A Denton law enforcement officer was recently injured at Texas Health Presbyterian Hospital while guarding an inmate who was also a patient at the hospital. The event occurred when the inmate attempted to run out of the hospital room when part of the inmate’s restraint system was removed. When the law enforcement officer approached the inmate, the officer fell and struck his face on part of a window. Law enforcement later caught the inmate on hospital property and charged him with failure to identify as a fugitive and escape resulting in bodily injury, which is classified as a first degree felony in the state of Texas. The inmate was initially arrested on a charge of possession of a controlled substance between 4 and 200 grams. The inmate also had three outstanding warrants in Denton County for theft of a firearm. The inmate is currently being held at the Denton County Jail.
Escape resulting in bodily injury in the state of Texas is grouped into several crimes that generally relate to actions that work against the government’s processes. The penalties associated with this offense can be particularly serious, which is why it is important that anyone facing these charges seeks the help of a criminal defense attorney.
Situations in Which Escape Charges Arise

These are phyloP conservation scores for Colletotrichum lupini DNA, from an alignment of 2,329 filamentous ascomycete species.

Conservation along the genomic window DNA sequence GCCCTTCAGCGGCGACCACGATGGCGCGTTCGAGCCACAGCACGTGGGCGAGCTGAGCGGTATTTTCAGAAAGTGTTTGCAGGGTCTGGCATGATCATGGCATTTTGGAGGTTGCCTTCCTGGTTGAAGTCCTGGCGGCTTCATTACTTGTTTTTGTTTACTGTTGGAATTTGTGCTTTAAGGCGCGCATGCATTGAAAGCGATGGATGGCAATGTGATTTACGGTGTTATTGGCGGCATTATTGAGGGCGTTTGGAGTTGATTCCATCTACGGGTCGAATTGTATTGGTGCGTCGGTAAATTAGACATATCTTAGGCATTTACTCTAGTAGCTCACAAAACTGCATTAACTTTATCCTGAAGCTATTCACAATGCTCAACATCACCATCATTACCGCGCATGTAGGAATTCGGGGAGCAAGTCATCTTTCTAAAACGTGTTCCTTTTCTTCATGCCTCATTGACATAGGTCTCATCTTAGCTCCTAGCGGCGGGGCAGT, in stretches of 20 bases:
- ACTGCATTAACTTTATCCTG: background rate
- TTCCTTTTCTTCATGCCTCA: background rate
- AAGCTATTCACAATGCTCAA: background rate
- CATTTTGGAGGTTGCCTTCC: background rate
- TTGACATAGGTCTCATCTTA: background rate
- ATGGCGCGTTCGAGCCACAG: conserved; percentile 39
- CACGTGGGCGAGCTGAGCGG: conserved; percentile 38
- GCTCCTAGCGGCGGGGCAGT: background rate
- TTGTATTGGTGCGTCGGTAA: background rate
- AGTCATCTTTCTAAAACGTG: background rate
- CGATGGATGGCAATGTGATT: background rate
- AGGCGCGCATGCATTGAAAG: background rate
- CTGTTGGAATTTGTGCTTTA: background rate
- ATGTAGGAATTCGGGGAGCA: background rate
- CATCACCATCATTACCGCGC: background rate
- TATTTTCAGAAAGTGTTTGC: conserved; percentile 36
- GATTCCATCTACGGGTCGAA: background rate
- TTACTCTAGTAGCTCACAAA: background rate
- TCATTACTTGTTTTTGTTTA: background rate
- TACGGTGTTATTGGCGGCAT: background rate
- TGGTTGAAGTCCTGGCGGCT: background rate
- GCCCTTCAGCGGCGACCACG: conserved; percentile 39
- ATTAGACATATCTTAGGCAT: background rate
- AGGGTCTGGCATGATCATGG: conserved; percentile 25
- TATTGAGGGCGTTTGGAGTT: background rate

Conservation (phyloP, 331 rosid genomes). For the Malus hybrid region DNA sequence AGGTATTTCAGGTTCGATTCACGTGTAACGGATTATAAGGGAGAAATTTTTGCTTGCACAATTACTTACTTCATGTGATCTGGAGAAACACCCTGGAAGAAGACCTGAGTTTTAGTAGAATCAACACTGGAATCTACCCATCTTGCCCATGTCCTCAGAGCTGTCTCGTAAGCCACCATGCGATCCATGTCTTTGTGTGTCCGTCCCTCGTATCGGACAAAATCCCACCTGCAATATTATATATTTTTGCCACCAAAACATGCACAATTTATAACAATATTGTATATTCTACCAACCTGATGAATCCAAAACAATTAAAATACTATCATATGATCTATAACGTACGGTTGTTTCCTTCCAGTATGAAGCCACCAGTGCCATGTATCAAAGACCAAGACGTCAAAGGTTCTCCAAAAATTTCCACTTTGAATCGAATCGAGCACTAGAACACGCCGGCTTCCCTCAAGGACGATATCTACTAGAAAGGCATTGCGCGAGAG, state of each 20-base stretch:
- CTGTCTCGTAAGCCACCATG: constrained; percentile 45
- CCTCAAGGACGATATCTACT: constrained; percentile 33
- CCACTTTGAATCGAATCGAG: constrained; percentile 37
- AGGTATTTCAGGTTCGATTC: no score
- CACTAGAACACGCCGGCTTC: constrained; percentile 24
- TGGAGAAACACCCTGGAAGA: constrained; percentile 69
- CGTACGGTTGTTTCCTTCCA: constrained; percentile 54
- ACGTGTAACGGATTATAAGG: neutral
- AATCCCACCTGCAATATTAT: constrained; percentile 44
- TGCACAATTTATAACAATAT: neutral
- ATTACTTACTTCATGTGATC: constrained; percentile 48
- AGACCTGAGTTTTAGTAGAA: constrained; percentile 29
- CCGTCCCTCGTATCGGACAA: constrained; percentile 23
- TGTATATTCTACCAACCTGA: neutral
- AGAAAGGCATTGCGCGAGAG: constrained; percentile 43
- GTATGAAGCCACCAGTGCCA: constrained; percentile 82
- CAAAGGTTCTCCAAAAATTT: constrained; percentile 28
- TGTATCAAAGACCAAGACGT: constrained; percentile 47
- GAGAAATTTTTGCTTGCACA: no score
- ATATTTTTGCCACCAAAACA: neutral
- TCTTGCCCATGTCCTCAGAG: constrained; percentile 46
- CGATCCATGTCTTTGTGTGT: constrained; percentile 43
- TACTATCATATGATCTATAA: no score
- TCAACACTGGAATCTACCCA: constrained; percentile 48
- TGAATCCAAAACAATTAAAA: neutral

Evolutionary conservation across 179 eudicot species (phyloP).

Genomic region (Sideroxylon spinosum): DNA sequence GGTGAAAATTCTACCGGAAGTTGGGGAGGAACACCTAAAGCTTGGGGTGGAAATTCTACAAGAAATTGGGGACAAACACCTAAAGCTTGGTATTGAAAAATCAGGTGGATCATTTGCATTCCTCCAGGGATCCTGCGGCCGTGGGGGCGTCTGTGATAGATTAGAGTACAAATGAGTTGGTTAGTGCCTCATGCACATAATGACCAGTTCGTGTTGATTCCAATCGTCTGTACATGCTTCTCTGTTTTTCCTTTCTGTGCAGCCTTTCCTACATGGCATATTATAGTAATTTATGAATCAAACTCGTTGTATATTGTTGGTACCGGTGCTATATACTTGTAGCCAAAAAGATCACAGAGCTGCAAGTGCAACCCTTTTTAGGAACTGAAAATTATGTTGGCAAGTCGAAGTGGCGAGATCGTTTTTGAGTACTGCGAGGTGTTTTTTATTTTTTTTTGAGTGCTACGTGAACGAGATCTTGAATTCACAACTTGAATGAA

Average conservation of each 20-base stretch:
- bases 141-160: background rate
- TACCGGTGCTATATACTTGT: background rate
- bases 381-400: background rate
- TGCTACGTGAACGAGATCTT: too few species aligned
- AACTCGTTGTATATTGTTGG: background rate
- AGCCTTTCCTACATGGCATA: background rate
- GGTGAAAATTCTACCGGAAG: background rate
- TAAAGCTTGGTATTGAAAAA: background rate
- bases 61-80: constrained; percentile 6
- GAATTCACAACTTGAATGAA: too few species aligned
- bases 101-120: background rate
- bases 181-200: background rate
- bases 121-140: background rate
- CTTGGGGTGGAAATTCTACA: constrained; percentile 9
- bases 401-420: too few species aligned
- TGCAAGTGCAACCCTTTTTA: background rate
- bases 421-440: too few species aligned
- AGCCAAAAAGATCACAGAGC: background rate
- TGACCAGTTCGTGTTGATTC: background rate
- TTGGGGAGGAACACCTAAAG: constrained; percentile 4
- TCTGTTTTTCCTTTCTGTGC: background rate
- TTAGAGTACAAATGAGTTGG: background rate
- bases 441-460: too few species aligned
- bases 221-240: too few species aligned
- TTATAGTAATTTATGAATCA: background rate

In accordance with Texas Penal Code, a person can be found to have committed the offense of escape when the individual is detained or charged with an offense, in custody in accordance with a court order, detained in a secure detention facility, or in the custody of a juvenile probation officer. The most common way in which escape occurs is when a person does not report or is late to do so when he or she is supposed to return to jail. An escape is defined in Section 38.01 as unauthorized departure from custody or failure to return to custody after temporary leave.The definition of escape includes any departure that is not authorized, which means that the charge can be brought against individuals in a number of situations.
The Punishment Associated with Escape
In most situations, escape is classified as a Class A misdemeanor, but the penalties associated with the offense can be increased in some situations. For example, escape is classified as a third degree felony if an individual who escapes is either under arrest, charged with a felony, or detained in a correctional facility. Escape can also be classified as a second degree felony if the individual who escapes caused bodily injury to someone else in the process of escaping.
Speak with an Experienced Criminal Defense Lawyer
No matter the criminal charge, you should not hesitate to speak with a knowledgeable attorney who can help create a strong legal strategy to respond to your case. By contacting the Wheeler Law Office today, you can make sure that your case resolves in the best possible manner. Reach out to us today to schedule an initial free consultation for your case.
(image courtesy of Miguel A Ramirez)